Ziggy Stardust wrote the blueprint for David Bowie's hard-rocking glam, and Aladdin Sane essentially follows the pattern, for both better and worse. A lighter affair than Ziggy Stardust, Aladdin Sane is actually a stranger album than its predecessor, buoyed by bizarre lounge-jazz flourishes from pianist Mick Garson and a handful of winding, vaguely experimental songs…
Ziggy Stardust wrote the blueprint for David Bowie's hard-rocking glam, and Aladdin Sane essentially follows the pattern, for both better and worse. A lighter affair than Ziggy Stardust, Aladdin Sane is actually a stranger album than its predecessor, buoyed by bizarre lounge-jazz flourishes from pianist Mick Garson and a handful of winding, vaguely experimental songs.
R.I.P. David Bowie, music’s greatest innovator has died at age of 69.
The first in a series of career-spanning comprehensive box sets, Five Years 1969-1973 chronicles the beginning of David Bowie's legend by boxing all of his officially released music during those early years. This amounts to six studio albums – 1969's David Bowie (aka Space Oddity); 1970's The Man Who Sold the World; 1971's Hunky Dory; 1972's The Rise & Fall of Ziggy Stardust & the Spiders from Mars; Aladdin Sane, and Pin Ups (both from 1973); a pair of live albums (Ziggy Stardust: The Motion Picture Soundtrack and Live in Santa Monica '72, both released long after these five years) and a two-CD collection of non-LP tracks called Re:Call, plus Ken Scott's 2003 mix of Rise & Fall of Ziggy Stardust. That list suggests how "officially released" is a guideline that's easily bent.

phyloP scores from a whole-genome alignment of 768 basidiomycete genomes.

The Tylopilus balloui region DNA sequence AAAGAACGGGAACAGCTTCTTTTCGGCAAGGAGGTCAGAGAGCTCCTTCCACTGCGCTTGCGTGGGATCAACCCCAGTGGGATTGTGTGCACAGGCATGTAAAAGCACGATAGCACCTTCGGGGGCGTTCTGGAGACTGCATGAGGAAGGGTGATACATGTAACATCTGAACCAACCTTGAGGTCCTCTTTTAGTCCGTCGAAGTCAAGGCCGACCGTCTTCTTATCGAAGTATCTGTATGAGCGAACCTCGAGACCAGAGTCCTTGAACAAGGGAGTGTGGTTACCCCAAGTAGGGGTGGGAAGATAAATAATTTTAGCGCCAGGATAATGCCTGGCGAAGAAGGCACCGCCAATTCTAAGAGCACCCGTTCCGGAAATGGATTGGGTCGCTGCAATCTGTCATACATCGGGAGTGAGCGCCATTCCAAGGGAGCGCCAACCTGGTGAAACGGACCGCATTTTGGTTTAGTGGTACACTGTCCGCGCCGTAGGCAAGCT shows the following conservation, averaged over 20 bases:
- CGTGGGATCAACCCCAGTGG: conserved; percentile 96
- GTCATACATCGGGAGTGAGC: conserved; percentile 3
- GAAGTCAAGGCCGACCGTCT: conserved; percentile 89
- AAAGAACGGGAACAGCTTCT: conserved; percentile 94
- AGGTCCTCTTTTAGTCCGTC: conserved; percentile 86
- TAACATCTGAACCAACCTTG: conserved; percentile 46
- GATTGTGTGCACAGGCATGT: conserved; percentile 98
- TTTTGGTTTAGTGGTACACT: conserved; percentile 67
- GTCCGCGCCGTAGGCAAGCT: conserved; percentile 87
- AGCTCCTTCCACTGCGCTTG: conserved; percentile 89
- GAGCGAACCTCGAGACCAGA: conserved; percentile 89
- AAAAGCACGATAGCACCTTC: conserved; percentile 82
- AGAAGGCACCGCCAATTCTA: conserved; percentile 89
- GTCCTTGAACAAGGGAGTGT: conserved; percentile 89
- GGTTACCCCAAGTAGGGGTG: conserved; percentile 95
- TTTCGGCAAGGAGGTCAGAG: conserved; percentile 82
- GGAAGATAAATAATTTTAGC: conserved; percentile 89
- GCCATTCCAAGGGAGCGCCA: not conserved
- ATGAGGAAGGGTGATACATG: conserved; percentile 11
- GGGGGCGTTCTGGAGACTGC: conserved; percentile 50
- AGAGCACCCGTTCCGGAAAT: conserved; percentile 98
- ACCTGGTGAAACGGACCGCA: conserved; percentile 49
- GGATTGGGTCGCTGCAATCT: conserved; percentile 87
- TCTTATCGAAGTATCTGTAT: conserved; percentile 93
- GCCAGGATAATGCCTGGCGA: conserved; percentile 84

Includes the classics you'd expect, 'The Jean Genie', 'Space Oddity', 'Starman', 'Drive In Saturday', 'Ziggy Stardust', 'Suffragette City', 'Changes', 'Sorrow', 'The Man Who Sold the World' and relative obscurities like the B-side 'Velvet Goldmine', Bowie's version of 'All the Young Dudes' and alternate takes of 'John, I'm Only Dancing' and 'The Prettiest Star'.
Le meilleur du Bowie première période : du space folk ("Space Oddity") au rock le plus dur ("Rebel Rebel"). Dès ses débuts, Bowie a toujours aimé passer d'un style à l'autre pour éviter de faire du surplace. Ceci dit, cette compilation de grands succès tient à l'écart certaines expérimentations ou explorations plus difficiles d'accès comme les improvisations jazz d'Aladdin Sane.
Borrowing heavily from Marc Bolan's glam rock and the future shock of A Clockwork Orange, David Bowie reached back to the heavy rock of The Man Who Sold the World for The Rise and Fall of Ziggy Stardust and the Spiders from Mars. Constructed as a loose concept album about an androgynous alien rock star named Ziggy Stardust, the story falls apart quickly, yet Bowie's fractured, paranoid lyrics are evocative of a decadent, decaying future, and the music echoes an apocalyptic, nuclear dread.
The third installment in a comprehensive deluxe reissue series of David Bowie's entire catalog, A New Career in a New Town (1977-1982) chronicles perhaps the most artistically ambitious phase in Bowie's career – one that began with 1977's Low and concluded with 1980's Scary Monsters (And Super Creeps)…